EFT is a short term (8 to 20 sessions) structured approach to couple therapy formulated in the 1980’s by Sue Johnson and Les Greenberg. This approach is also used with families. Interventions in EFT integrate a humanistic, experiential approach to restructuring emotional experience and a systemic structural approach to restructuring interactions. A relatively substantial body of research now exists on the effectiveness of EFT. This research shows large treatment effect sizes and stable results over time.
EFT is used successfully with many different kinds of couples in private practice, university training centers and hospital clinics. Preliminary research exists for couples dealing with depression, with anxiety resulting from trauma, with medical illness and with forgivenessdilemmas. EFT is used with varied cultural groups and educational levels across North America, Australia, Europe and the Orient. It is used with traditional and non-traditional couples, including same sex couples.
Strengths of Emotionally Focused Therapy
EFT is based on clear, explicit conceptualizations of marital distress and adult love. These conceptualizations are supported by empirical research on the nature of marital distress and adult attachment.
EFT is collaborative and respectful of clients combining experiential Rogerian techniques with structural systemic interventions.
Change strategies and interventions are specified.
Key moves and moments in the change process have been mapped into nine steps and three change events.
EFT has been validated by over 20 years of empirical research. There is also research on the change processes and predictors of success.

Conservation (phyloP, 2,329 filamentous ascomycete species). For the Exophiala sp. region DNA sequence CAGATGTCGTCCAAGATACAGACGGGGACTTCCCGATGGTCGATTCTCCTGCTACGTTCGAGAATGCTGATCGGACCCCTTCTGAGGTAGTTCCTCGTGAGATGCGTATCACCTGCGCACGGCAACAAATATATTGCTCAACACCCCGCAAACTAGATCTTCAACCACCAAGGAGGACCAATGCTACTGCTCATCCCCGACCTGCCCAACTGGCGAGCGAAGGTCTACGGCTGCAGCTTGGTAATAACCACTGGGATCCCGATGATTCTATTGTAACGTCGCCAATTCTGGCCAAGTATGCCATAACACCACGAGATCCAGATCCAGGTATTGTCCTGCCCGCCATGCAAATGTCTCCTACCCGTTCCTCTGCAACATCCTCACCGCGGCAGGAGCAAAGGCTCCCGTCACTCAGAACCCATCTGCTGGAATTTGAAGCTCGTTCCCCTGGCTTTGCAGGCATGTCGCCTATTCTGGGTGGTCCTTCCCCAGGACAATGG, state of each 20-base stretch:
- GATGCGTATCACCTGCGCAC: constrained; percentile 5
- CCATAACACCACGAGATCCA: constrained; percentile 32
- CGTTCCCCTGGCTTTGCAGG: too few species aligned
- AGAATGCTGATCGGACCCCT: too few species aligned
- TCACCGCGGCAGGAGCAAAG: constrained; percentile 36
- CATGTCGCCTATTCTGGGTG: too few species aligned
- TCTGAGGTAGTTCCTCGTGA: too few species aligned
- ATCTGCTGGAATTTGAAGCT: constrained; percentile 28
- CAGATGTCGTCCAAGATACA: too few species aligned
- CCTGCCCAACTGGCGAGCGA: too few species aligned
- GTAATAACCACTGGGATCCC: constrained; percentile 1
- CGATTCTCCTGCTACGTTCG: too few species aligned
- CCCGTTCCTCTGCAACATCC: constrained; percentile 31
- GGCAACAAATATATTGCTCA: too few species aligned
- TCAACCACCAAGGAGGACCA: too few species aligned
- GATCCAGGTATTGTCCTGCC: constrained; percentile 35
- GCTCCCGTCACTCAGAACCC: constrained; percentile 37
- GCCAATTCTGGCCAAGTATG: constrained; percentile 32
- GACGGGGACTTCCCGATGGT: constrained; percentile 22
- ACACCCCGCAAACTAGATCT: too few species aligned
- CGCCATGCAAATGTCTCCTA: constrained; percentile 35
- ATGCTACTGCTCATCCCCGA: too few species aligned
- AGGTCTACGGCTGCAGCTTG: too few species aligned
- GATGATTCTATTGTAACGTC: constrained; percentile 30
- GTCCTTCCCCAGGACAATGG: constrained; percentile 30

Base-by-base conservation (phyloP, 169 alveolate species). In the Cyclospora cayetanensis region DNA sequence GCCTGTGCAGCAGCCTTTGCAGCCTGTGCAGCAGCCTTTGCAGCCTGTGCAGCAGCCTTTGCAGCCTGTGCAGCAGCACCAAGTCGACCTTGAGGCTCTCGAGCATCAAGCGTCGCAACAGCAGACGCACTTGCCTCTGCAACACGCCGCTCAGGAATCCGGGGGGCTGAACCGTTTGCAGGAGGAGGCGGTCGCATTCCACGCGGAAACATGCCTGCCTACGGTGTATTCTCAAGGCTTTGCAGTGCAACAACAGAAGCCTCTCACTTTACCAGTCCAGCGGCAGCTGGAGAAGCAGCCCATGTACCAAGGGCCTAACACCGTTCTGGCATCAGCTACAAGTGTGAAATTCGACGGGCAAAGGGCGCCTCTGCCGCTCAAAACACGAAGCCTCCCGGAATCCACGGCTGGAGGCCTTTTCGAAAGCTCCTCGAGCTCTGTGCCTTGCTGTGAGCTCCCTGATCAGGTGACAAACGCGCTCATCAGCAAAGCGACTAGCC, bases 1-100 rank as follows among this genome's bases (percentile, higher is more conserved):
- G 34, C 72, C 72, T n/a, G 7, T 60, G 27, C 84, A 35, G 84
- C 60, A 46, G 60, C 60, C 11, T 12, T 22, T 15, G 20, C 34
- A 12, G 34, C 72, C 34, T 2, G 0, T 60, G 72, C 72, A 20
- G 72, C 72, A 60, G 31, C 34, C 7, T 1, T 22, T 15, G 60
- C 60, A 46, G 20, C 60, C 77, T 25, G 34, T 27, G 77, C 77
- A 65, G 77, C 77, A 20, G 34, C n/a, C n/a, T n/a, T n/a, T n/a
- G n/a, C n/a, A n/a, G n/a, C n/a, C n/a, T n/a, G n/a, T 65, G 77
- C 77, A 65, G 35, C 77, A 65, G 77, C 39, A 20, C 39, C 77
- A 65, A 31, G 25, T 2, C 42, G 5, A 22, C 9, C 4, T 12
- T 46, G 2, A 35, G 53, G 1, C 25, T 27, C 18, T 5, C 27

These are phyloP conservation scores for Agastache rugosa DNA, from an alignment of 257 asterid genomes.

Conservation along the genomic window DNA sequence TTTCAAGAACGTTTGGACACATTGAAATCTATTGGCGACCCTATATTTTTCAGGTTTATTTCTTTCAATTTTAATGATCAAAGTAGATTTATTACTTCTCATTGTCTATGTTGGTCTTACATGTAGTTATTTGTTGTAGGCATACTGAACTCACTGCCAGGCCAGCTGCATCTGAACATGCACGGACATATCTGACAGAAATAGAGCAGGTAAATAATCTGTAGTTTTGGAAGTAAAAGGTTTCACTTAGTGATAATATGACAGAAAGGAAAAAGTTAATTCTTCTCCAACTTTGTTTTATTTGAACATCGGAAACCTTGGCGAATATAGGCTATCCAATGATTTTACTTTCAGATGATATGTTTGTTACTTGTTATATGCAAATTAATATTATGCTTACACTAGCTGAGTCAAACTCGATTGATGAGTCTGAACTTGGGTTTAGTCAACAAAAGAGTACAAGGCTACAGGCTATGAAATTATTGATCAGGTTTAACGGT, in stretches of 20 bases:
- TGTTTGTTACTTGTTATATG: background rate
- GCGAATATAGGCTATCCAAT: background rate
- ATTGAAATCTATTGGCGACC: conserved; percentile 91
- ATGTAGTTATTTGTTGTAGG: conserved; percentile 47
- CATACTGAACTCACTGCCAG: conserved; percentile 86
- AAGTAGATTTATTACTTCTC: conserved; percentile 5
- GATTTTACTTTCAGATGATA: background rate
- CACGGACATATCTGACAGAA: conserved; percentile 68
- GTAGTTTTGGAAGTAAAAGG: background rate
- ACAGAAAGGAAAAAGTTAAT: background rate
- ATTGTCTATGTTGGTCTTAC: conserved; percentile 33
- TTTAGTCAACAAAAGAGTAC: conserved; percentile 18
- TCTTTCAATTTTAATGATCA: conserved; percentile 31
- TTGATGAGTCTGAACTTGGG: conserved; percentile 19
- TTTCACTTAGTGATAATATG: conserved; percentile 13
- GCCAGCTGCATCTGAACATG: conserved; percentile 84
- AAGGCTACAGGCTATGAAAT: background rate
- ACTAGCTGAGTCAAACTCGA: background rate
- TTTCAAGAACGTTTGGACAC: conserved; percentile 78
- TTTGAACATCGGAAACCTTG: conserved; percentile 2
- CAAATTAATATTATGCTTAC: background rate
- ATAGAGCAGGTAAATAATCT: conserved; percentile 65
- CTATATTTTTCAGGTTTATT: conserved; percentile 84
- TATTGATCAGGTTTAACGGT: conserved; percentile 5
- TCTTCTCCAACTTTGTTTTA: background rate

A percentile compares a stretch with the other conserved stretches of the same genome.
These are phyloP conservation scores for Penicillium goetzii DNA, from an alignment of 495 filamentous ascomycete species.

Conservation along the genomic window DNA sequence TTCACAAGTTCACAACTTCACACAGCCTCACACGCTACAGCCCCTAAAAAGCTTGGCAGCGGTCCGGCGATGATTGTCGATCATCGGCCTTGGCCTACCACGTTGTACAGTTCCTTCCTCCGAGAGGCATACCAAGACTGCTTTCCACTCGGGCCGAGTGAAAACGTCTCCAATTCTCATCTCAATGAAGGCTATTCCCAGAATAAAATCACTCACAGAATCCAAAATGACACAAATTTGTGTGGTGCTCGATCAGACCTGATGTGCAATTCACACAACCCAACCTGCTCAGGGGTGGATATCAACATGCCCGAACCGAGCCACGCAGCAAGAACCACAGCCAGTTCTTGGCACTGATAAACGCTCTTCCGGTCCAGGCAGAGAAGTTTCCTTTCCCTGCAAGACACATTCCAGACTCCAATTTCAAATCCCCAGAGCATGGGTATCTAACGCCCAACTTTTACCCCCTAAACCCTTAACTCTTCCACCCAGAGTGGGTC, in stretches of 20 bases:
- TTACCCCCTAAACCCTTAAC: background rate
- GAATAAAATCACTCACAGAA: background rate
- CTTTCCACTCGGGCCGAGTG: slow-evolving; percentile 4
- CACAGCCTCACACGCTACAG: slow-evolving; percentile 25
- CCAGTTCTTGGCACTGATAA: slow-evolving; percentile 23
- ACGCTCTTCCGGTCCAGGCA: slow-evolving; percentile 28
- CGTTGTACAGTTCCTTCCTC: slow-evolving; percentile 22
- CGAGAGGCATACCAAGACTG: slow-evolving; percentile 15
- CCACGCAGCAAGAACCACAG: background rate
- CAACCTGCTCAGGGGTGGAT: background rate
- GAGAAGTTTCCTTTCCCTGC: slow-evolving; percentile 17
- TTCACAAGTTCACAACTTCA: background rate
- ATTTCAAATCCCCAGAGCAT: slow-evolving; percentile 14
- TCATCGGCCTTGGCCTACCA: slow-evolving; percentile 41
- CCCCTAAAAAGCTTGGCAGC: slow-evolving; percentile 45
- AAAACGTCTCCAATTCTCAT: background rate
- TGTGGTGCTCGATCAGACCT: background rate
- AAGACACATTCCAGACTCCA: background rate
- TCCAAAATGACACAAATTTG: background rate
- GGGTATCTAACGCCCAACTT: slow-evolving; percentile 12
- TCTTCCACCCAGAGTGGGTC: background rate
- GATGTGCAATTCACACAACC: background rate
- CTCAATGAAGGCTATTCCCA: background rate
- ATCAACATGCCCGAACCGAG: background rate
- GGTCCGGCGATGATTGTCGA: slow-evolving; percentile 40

EFT has been applied to many different kinds of problems and populations.
To expand and re-organize key emotional responses – the music of the attachment dance.
To create a shift in partners' interactional positions and initiate new cycles of interaction.
To foster the creation of a secure bond between partners.
In a therapy session, a husband’s numb withdrawal expands into a sense of helplessness, a feeling of being intimidated. He begins to assert his need for respect and, in doing so, becomes more accessible to his wife. He moves from "There is no point in talking to you. I don't want to fight." to "I do want to be close. I want you to give me a chance. Stop poking me and let me learn to be there for you." His wife’s critical anger then expands into fear and sadness. She can now ask for and elicit comfort. She moves from "You just don't care. You don't get it." to "It is so difficult to say – but I need you to hold me – reassure me – can you?"
New cycles of bonding interactions occur and replace negative cycles such as pursue-withdraw or criticize-defend. These positive cycles then become self-reinforcing and create permanent change. The relationship becomes a safe haven and a healing environment for both partners.